|Publication number||US5845994 A|
|Application number||US 08/802,257|
|Publication date||Dec 8, 1998|
|Filing date||Feb 19, 1997|
|Priority date||May 13, 1996|
|Publication number||08802257, 802257, US 5845994 A, US 5845994A, US-A-5845994, US5845994 A, US5845994A|
|Inventors||Mark S. Rice|
|Original Assignee||Rice; Mark S.|
|Export Citation||BiBTeX, EndNote, RefMan|
|Patent Citations (16), Referenced by (22), Classifications (13), Legal Events (4)|
|External Links: USPTO, USPTO Assignment, Espacenet|
This application claims the benefit of U.S. Provisional Patent: application Ser. No. 60/017,288, filed May 13, 1996.
1. Field of the Invention
The present invention relates to bags and more particularly to mesh bags having drawstring closures.
2. Description of Prior Art
Due to the inconvenience of carrying objects in one's hands, there has been a desire to create holding devices of all types, including pouches, packs, handbags, and bags for holding foodstuff is and other items. Oftentimes used as articles of clothing, pouches, packs, and handbags usually have solid walls. Solid walls generally retain water when wet, leading to an increase in weight which is uncomfortable for a user. Furthermore, such a construction usually leads to an increase in manufacturing costs.
Examples of the prior art relative to such holding devices include U.S. Pat. No. Des. 252,355 issued Jul. 10, 1979, to Robert N. Uber; U.S. Pat. No. Des. 288,744 issued Mar. 17, 1987, to Jack M. Taylor; and U.S. Pat. No. Des. 365,204 issued Dec. 19, 1995, to Steve S. Chen. Uber discloses a gaming pouch for keno or the like having solid walls and multiple layers or pockets. Similarly, Taylor discloses a money pouch having solid walls. Chen discloses a neck pack organizer having solid walls and zippers.
Further examples of similar prior art include U.S. Pat. No. 735,560 issued Aug. 4, 1903, to Josephine Muller; U.S. Pat. No. 1,240,060 issued Sep. 11, 1917, to Abraham Kulick; and German Patent No. 3,300,573 issued Jul. 21, 1983, to Jose Mas Jorda. Muller discloses a flexible bag having one continuous tubular length defined by an inner and outer wall. The bag of Muller is constructed from an interwoven fabric having a closed seamless bottom and an open top. The open top is drawn tight by a drawstring with a pair of free ends. Kulick discloses a handbag having metal plates sewn into a soft pliable body made of silk, leather, or the like. Kulick's device has a pair of drawstrings which pass through the metal plates for drawing the mouth of the bag tight. At the bottom of Kulick's device hangs a tassel. Jorda discloses a mesh handbag having reinforced handles.
Unlike most bags used as articles of clothing, some bags for holding foodstuffs and other items are often made without solid walls. However, such bags are usually devoid of any decorative appeal, as function is the main concern. The function referred to is that of proper conservation of the items contained within the bag, such as aeration of foodstuffs.
Examples of the prior art relative to such holding devices include U.S. Pat. No. 1,749,776 issued Mar. 11, 1930, to L. A. O'Lena; U.S. Pat. No. 672,499 issued Apr. 23, 1901, to J. J. Tully; U.S. Pat. No. 5,031,759 issued Jul. 16, 1991, to Greg Ogilvie; U.S. Pat. No. 5,207,725 issued May 4, 1993, to Linda L. Pinkerton; and French Patent No. 1,364,048 issued May 14, 1964, to Jean and Georges Louma. O'Lena discloses a ham bag consisting of a unitary seamless knit fabric tube having a relatively tightly knit portion to enclose a ham shank, a relatively loosely knit and expandable portion to enclose the butt of the ham shank, and a cord connected to the shank for suspension of the covered ham during curing. Tully discloses a laundry bag having a rounded bottom in which strands or cords forming the bag radiate from a central ring. Tully indicates that a bag of this construction will possess unusual strength. Tully also makes a general disclosure that a drawstring may be employed to draw the bag closed. Both Ogilvie and Pinkerton disclose soap-holding bags having a sleeve with an open end and a closed end, as well as some type of closing mechanism such as a drawstring or the like. The sleeves are made from a loosely knitted polyester material in order to prevent undue deterioration of the soap contained within the bag. Louma discloses bags having large mesh holes in order to permit potatoes and other foodstuffs contained therein to aerate or breathe.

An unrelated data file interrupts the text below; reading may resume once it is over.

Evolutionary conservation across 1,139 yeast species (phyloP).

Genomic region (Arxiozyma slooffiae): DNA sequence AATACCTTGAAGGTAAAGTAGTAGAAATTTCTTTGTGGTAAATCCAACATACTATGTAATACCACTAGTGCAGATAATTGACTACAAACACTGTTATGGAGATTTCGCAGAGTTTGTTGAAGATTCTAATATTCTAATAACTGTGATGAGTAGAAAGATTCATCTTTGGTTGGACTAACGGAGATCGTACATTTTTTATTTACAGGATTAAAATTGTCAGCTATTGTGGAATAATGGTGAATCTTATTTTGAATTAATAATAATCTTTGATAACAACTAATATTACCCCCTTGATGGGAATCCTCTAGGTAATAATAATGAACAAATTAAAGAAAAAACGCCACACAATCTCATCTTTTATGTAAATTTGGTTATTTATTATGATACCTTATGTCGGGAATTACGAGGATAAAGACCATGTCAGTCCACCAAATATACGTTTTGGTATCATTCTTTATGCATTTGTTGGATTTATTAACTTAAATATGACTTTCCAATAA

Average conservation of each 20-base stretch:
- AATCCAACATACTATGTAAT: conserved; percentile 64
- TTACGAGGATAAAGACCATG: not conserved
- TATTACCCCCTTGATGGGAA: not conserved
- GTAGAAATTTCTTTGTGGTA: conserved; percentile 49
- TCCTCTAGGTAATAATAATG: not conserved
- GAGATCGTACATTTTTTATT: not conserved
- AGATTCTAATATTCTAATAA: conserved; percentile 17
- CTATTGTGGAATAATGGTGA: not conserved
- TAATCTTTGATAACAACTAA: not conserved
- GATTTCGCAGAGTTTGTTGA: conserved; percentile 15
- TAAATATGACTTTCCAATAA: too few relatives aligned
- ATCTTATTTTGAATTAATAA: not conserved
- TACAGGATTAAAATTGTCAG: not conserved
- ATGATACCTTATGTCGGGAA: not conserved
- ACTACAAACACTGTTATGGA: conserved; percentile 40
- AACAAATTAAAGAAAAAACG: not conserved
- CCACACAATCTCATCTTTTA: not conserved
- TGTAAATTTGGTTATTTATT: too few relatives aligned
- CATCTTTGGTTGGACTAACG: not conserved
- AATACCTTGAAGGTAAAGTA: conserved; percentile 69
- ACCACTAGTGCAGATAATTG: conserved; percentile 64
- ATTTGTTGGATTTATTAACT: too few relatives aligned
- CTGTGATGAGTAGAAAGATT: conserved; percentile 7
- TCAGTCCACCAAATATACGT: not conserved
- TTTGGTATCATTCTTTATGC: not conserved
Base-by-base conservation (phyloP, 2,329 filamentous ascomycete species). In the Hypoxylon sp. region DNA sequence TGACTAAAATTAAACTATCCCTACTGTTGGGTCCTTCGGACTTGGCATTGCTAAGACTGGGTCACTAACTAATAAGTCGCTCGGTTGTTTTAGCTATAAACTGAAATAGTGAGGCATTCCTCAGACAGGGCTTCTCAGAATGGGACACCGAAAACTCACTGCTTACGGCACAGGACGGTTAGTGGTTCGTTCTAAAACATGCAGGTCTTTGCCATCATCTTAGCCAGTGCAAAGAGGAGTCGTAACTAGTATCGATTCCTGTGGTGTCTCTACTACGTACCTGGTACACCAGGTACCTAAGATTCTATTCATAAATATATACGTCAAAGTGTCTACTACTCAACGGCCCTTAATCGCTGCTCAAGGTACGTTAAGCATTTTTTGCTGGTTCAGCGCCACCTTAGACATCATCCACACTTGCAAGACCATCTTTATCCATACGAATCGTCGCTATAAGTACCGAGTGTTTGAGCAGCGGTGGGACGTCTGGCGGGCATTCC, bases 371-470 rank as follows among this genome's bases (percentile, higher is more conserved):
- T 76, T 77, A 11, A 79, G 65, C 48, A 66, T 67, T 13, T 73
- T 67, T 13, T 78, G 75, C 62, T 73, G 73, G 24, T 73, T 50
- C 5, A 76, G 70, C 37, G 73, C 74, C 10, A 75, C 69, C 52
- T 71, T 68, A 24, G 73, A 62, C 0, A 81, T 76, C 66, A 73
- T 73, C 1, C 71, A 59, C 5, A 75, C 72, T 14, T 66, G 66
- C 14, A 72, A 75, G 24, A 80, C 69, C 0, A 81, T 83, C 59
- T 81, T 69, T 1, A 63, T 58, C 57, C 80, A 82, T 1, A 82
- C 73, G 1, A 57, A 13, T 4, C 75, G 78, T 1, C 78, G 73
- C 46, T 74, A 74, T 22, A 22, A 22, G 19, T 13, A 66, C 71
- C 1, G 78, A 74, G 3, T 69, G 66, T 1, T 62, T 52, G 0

None of the above inventions and patents, taken either singularly or in combination, is seen to describe the instant invention as claimed. Thus a mesh bag solving the aforementioned problems is desired.
The present invention is a holding device including a mesh bag having an open end and an opposite closed end defining an interior. A drawstring having a draw bead or knot may be used to close the open end of the bag once a user has placed objects within its interior. A decorative tassel may depend from the bottom of the bag proximate the closed end. The closed end of the bag may be formed by gluing, crimping, or knotting the material forming the bag. The drawstring ends may be tied into a knot or be fitted into a safety brake for ameliorating the possibility of strangulation.